Insights asked five Uniting Church members about their personal reflections on leadership training and lay ministry, below Asinate Angaaelangi shares her story.
Most people I know, whether called to be a minister, lay leader or even to study theology have not experienced an easy path of discipleship. Smooth sailing and clear skies of discernment haven’t been a part of my reality. A lay preacher and a theological student at Uniting Theological College (UTC) was never a part of my plan. I wanted to become a flight attendant! I am nowhere near planes and fun trips around the world, but I can honestly tell you that I still pinch myself some days whether this is real or just a dream.
In 2014 I was among twenty two people from the Auburn Parish to participate in the Living Our Faith course. I was told the course was for lay preachers. It wasn’t something I thought at the time that I was ready for. Many good leaders and dear ones to me at my Church encouraged me to just give it a go, so I went. Like the calling of Nathaniel from (John 1:43-51) I just came to see and I never stopped coming to see what God had in store for me.
I believe that spiritual gifts are God-given abilities of a particular spiritual nature and a spiritual purpose. They may or may not overlap or coincide with natural talents or learned abilities. As we observe Christians in our journey, we can see spiritual gifts, learned abilities and natural talents coinciding. Another interesting fact from the Greek text is that the word translated ‘gift’ in the ‘spiritual gifts’ passages is charisma which is derived from charis [grace]. A ‘charisma’ is a free gift, involving grace on the part of the giver.
Some of us are already aware of one or more of our spiritual gifts. Some may not be. A spiritual gift analysis is simply a tool to help us come to an awareness of our gifts.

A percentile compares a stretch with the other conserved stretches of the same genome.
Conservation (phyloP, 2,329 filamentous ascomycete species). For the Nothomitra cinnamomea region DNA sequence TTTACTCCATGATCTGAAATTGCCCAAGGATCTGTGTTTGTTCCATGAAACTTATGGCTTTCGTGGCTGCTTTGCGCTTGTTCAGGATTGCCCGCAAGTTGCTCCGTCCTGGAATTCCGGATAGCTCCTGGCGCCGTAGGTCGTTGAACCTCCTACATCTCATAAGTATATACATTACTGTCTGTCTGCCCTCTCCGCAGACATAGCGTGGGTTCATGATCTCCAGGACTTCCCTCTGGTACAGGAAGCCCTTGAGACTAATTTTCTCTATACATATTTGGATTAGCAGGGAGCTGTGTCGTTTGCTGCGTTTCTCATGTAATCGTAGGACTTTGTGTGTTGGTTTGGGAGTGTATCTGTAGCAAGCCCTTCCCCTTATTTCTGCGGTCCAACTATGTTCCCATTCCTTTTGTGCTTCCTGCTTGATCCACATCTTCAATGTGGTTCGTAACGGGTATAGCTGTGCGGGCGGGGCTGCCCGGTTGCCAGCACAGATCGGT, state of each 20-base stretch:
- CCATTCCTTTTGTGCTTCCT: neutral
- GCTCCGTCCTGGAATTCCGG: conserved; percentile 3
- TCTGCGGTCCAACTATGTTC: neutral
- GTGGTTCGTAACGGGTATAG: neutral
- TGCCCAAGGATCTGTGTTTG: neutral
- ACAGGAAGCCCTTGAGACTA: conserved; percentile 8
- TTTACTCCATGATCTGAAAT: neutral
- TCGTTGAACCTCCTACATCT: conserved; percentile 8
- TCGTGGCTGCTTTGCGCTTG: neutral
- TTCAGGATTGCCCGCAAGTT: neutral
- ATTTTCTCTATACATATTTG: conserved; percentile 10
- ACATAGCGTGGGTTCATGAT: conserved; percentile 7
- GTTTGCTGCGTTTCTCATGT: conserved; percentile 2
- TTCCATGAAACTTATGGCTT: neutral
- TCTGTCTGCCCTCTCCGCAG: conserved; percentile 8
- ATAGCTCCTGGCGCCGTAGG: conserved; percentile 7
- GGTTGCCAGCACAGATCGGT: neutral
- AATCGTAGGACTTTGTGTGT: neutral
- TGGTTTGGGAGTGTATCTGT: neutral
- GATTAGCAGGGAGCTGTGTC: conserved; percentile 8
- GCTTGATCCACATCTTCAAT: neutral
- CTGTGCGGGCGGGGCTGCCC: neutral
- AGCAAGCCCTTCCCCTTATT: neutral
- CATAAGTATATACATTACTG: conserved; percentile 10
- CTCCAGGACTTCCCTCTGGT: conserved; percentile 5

Whatever it is actually bringing to light, and however imperfect it may be, it does serve to make us aware of the things we have an ability in, or a leaning towards. We may think the results are not accurate and that’s okay. It’s just a human tool? But think about the results for a while; they may have bring out some hidden talents or inclinations you didn’t realise you had.
While doing the lay preaching course with Uniting Mission and Education (UME) I still had that mindset of being a Christian just means professing a faith in Jesus, but Jesus clearly said ‘Follow me’. Sometimes, that means literally dropping everything like those first disciples, and doing what we feel called by God to do. It often felt risky, but exciting at the same time, and God sustains us through the changes that are necessary for our lives. When I first felt called to faith-related work, I knew I had to drop everything that I was doing at the time and move to away from my parents and love ones, this wasn’t easy at all. Other people have done much more drastic things because they felt called by God to do them; in some cases they even risked their lives.
Not everyone is called to do something frightening or daring, but we are all called to take our faith seriously by putting it into action. If not, all we have is a shallow faith and a ‘cheap grace’ (Dietrich Bonhoeffer). If we just say we believe in Jesus and go to church every Sunday, but do not act out God’s love in the world, we are, in Paul’s words, ‘like a clanging cymbal’ (1 Corinthians 13:1).
Putting faith into action can take many different shapes, but I believe it should always follow Jesus’ example of solidarity with those less fortunate, inclusion of those on the margins, and putting others before ourselves.
The church is a spiritual body. In fact, it is the Body of Christ with Him being the head.
It is Jesus who guides, organises, oversees and shepherds the body in order for us to be what He wants us to be and to do what He wants us to do. The church is compared to our physical body to help us understand its structure and diversity of parts or members. All of which are necessary for the church or body to perform its task, function or work in unity and harmony efficiently.
Jesus organises the church so that we may function properly. He organises His body by giving gifts and assigning ministries or functions to each member. We are who we are in the body of Christ because Jesus decided what your part is to be. Your assigned ministry is not your decision. Jesus is the one who calls. Our role is to hear and recognise and submit to His decision.
Answering our call goes with learning and training each step that we make on our journey. It is so wonderful to know that the Uniting Church in Australia has this training to equip all leaders. Equipping us, so that we may work together not only for the common good but to build up the Kingdom of God where ever we are call to work in the Church.
Asinate Angaaelangi, Auburn.